When I wrote Renewal, I was reconnecting with my own spouse after giving birth to my second child. It was an intensely personal story. While my marriage’s response to kid #2 was different from that of my characters, at heart there was a deep connection.

Capturing the Moment lifts huge chunks of my trip to Cambodia. Every picture Meg takes is a picture I took. Every place she goes, I went. The encounter with the baby monkey? I stole it from myself.

In my new book, my heroine is a giant nerd, just like me. So is Blitzen, for all that he’s male, he is a giant nerd, too.

If I don’t relate to the characters, I can’t write them well. So every character has a little piece of me–a snarky sense of humor, they like Buffy the Vampire Slayer, they’re independent, they think banter is foreplay. But obviously each character has their own personalities. I didn’t know that there would be a surprise wedding in a story. In another Persephone is far more timid and in her head than I originally conceived.

Ultimately I try to let the character have their own voice. If they don’t then every character will be just like every other one I’ve written.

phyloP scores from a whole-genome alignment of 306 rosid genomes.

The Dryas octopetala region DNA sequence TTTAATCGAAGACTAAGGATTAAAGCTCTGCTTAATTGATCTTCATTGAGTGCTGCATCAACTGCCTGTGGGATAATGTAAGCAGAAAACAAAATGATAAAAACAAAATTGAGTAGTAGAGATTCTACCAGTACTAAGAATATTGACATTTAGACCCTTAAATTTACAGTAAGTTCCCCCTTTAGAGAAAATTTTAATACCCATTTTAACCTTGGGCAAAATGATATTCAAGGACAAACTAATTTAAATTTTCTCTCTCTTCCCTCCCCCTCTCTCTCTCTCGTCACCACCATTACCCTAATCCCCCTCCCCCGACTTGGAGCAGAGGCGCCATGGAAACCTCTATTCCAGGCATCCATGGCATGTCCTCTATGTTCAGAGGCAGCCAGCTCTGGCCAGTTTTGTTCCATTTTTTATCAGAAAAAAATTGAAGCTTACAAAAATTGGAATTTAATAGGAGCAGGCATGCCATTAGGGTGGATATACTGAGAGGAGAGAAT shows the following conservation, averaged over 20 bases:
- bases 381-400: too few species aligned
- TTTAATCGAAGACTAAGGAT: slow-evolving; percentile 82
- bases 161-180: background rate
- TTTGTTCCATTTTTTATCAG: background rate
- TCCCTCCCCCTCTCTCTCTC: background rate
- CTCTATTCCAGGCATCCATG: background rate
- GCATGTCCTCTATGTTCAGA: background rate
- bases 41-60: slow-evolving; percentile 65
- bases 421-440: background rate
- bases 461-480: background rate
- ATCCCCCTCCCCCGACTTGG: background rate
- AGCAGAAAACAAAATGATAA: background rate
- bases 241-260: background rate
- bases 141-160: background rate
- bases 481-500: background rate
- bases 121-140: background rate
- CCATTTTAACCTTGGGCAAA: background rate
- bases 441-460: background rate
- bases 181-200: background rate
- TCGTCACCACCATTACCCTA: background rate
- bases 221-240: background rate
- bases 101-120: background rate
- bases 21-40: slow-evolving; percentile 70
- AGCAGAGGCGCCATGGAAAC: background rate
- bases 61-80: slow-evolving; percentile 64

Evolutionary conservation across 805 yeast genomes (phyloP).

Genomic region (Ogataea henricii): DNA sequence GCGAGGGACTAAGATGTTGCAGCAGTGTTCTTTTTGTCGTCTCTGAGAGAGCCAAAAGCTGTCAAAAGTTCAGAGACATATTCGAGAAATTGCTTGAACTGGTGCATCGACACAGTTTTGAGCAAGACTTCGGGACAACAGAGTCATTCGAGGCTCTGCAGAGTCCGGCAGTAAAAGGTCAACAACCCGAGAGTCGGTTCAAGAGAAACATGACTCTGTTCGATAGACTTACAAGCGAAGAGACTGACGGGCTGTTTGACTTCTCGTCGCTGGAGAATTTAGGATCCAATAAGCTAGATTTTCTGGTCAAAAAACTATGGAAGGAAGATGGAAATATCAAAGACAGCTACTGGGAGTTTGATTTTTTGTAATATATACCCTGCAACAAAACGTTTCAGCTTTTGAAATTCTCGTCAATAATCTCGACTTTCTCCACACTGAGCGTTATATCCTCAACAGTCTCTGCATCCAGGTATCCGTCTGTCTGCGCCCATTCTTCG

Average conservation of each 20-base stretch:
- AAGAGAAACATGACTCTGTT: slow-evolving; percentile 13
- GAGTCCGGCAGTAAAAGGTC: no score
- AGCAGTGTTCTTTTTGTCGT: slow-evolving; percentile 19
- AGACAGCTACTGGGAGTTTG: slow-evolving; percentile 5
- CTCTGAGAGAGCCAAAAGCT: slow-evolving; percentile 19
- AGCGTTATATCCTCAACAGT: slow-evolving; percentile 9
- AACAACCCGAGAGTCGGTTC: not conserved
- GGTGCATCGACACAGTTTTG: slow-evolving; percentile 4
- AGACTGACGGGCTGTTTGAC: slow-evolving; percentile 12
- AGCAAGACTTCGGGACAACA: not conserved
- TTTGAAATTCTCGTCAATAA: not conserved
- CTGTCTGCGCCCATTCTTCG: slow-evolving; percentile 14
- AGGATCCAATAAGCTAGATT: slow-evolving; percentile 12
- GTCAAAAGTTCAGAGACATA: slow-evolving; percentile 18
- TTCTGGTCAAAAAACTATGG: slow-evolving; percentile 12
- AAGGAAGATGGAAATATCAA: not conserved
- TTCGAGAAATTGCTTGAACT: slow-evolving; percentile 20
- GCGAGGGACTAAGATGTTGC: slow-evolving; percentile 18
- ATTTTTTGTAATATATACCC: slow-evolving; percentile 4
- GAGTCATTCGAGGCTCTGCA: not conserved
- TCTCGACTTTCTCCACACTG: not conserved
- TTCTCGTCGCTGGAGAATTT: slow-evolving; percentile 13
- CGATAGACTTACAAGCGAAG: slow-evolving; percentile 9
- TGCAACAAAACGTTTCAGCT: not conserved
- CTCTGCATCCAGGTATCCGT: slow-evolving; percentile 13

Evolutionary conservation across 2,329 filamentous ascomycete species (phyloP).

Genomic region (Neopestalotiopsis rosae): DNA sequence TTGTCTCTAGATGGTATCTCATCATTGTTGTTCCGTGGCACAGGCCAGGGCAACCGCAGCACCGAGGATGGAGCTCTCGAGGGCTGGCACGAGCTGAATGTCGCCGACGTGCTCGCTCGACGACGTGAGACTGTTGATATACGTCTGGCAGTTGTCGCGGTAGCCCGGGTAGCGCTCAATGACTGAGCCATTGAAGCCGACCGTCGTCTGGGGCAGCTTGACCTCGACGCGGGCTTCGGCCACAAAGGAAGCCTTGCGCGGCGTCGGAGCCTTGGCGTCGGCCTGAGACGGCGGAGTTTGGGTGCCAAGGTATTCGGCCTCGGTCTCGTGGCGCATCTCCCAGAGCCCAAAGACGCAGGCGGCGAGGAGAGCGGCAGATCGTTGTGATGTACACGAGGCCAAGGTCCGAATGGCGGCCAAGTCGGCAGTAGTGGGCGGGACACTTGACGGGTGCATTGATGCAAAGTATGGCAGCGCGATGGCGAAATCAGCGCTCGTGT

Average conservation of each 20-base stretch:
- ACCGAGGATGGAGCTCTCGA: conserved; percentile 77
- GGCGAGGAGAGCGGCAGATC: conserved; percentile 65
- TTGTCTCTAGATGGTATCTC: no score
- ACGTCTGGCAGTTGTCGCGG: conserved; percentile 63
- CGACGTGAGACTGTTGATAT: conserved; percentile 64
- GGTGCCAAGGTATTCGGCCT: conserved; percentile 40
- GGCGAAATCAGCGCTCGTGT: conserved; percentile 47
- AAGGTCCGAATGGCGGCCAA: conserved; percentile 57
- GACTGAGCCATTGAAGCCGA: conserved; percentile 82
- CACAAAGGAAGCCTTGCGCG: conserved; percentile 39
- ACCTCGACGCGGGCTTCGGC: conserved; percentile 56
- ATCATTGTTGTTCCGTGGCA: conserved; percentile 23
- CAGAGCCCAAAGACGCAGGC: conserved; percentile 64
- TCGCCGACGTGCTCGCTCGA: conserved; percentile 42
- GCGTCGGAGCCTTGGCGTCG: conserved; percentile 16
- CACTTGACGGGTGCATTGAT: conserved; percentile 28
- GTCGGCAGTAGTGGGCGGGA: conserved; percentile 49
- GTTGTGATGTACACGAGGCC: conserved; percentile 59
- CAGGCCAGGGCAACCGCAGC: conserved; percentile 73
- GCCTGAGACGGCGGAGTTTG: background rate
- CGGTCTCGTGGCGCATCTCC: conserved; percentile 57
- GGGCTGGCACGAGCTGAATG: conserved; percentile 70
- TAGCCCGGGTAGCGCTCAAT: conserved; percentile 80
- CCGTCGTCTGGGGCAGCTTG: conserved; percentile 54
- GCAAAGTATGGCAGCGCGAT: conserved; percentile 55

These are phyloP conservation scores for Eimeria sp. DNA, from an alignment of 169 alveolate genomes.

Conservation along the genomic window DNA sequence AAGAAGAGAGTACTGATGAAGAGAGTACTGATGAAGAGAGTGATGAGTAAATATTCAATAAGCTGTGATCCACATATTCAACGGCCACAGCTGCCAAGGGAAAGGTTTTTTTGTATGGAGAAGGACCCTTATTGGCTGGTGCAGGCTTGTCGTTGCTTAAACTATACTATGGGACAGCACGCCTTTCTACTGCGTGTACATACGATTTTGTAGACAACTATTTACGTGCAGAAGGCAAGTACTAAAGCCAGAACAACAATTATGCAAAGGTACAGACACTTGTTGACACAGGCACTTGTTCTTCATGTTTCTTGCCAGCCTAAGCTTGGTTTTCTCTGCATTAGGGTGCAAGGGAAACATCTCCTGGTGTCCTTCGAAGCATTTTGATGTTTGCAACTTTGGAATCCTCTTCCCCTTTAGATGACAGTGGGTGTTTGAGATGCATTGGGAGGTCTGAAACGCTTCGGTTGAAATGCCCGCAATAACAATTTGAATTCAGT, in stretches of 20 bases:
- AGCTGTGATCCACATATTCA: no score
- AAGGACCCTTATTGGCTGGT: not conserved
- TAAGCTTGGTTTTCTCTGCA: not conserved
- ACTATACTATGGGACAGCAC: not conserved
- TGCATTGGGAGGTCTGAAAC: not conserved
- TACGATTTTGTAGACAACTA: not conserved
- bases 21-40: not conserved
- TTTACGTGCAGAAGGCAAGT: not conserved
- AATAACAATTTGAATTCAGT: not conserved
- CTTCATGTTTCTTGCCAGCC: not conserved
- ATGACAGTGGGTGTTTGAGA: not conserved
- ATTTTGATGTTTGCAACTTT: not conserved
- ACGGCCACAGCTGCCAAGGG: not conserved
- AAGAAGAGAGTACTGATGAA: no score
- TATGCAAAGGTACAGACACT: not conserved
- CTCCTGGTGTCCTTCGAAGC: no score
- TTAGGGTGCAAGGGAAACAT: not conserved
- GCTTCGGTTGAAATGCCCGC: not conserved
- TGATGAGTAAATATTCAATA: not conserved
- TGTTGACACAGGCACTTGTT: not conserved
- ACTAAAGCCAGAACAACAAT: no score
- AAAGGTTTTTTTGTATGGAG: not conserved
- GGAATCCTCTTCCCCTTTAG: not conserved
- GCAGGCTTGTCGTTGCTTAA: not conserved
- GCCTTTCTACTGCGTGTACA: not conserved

Romance Writers Blog Challenge: Favorite Thing I’ve Written

I’m very late to the game on the weekly Romance Writers Blog Challenge, but here we go.

What is your favorite thing you’ve written and why

The obvious answer would be Capturing the Moment. After all it’s the book I finished. It’s the book that was accepted for publication by Totally Bound. It’s the book that’s currently on sale at The Ripped Bodice. Or maybe it’s Renewal, since that was my first sale. Or my pet project–The North Pole Chronicles (all of the three installments thus far can be found under the Deliciously Free tab at the top of the page).

But no, the answer is Plunder. As I lack a publisher and a cover at the moment, please accept this picture of Hook from Once Upon a Time.